Thousands of Kurds Protest Turkey's Possible Incursion Into Iraq

Thousands of Kurds and supporters took to the streets in northern Iraq Thursday to protest the Turkish parliament's decision to authorize the government to send troops across the border to root out Kurdish rebels who have been conducting raids into Turkey.

Elsewhere, U.S. forces detained 15 suspected militants in raids, while an insurgent threw a hand grenade into a school in the south, wounding six boys.

The vote in Turkey on Wednesday removed the last legal obstacle to an offensive, but there was no sign of imminent action as the United States and the Iraqi government urged restraint.

More than 5,000 men and women — political figures and average citizens alike — packed the streets as they marched to the U.N. offices in Dahuk, a Kurdish city near the border with Turkey, some 260 miles northwest of Baghdad.

The crowd waved the sunshine flag of Iraq's autonomous Kurdish region and shouted slogans and songs praising Kurdish nationality, handing representatives at the offices a document calling on the U.N. to intervene to stop any Turkish activity inside Iraq.

Kurdish leaders have warned that any Turkish incursion into northern Iraq would threaten the relative stability of the region and called on Ankara to seek peaceful means against violence from separatist rebels.

"No to military action, Yes to dialogue," the demonstrators shouted.

Evan Dosky, a 26-year-old university student, said the Turks should stick to fighting the Kurdish separatist rebels on their territory.

"We in our country have done nothing against neighboring Turkey and we will not allow that our dignity be violated," Dosky said.

Hasso Slevkani, a 65-year-old man wearing traditional Kurdish clothes and walking with a stick, called on Kurdish political parties to unite in the face of the threat.

He also expressed concern that the Turks are not only targeting members of the rebel Kurdistan Workers' Party, known as the PKK, but also trying to disrupt the relative peace and economic success of the autonomous Kurdish region to prevent separatist sentiment from gaining momentum among the Kurdish minority in Turkey.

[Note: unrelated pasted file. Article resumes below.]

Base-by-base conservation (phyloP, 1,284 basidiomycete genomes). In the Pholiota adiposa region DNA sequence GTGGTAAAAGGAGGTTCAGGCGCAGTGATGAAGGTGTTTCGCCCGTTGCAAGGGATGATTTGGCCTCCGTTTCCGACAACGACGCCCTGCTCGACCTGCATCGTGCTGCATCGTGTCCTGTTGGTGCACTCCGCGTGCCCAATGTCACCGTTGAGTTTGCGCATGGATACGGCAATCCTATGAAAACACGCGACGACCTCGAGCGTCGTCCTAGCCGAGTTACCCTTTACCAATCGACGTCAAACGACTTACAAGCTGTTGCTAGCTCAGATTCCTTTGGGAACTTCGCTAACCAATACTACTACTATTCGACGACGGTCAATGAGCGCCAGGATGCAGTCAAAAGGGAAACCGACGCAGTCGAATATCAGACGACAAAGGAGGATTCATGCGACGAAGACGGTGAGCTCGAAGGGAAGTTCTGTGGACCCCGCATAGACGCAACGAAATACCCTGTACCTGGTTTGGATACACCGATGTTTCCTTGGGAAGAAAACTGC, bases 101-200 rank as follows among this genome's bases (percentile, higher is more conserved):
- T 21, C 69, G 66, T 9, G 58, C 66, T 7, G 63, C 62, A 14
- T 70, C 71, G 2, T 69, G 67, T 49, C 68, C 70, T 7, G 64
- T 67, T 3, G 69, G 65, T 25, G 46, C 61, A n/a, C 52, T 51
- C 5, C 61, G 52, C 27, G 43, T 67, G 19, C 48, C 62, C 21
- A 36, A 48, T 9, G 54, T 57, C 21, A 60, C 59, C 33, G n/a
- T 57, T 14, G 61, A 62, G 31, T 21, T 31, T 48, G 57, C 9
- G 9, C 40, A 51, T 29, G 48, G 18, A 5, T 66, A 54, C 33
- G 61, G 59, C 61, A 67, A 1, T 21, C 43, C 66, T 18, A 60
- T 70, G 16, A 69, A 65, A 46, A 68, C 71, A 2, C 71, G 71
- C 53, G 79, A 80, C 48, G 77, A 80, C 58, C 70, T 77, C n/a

"They are not chasing the PKK," Slevkani said. "They want to degrade Kurdistan's government dignity."

Thousands of schoolchildren in uniform and other protesters also took to the streets in the Kurdish city of Irbil, 215 miles north of Baghdad, waving banners in Kurdish and English, saying "Understanding each other is better than killing each other."

Minority Turkomen in the northern city of Tal Afar also staged a demonstration in solidarity with the Kurds, with about 1,500 protesters marching to the city council headquarters waving Iraqi flags and banners condemning the Turkish parliament's decision, Tal Afar mayor Brig. Gen. Najim Abdullah said.

Turkish leaders have said they would prefer a solution to the guerrilla problem that does not entail a cross-border offensive; past operations in Iraq have failed to yield an outright victory over the rebels. But Erdogan has also warned that Turkey would take whatever steps necessary to defeat the separatist rebels.

Kurdish rebels have been fighting for autonomy in Turkey's southeast since 1984 in a conflict that has killed more than 30,000 people, and public anger is high over recent guerrilla attacks, as well as a perception that the United States has failed to back Turkey in its fight against the PKK.

Iraq's Deputy Prime Minister Barham Saleh, a Kurd, urged Turkey not to resort to the military offensive.

"We call upon our neighbor — Turkey — that they should be very careful not to push this situation beyond the brink," Saleh told Britain's More4 news on Wednesday. "This will be disastrous for Iraq. This will be disastrous for the region as a whole and no one will escape the consequences."

"I'm not in the business of threatening. I'm not in the business of issuing dire warnings. I am saying what we have — we have a problem — we need to sort it out based on the rule of law, international law and active cooperation and coordination between two neighbors. Taking the law into ones hand and unilateral action will spell trouble for all."

Meanwhile, an insurgent threw a hand grenade into a school compound in central Basra on Thursday, wounding six boys, one seriously, according to police.

The morning attack took place on the grounds of a private middle- and high-school complex in the Kut al-Hajaj area of Basra, according to a police officer who requested anonymity because he was not authorized to release the information. Basra is Iraq's second-largest city, 340 miles southeast of Baghdad.

The violence there comes weeks after Britain pulled its troops out of Basra, allowing Iraqi security forces to take over. The Iraqis are expected to take full control of security in the southern province of Basra within two months, ending Britain's combat role in the country.

Elsewhere, U.S. troops also detained 15 suspected militants in raids targeting Al Qaeda in Iraq in Baghdad and to the north. Those captured included one accused of responsibility in car bomb and roadside bomb attacks in Tarmiyah and another who allegedly had ties to Syrian-based extremists and was involved in providing fake documents and funding for foreign fighters coming into Iraq.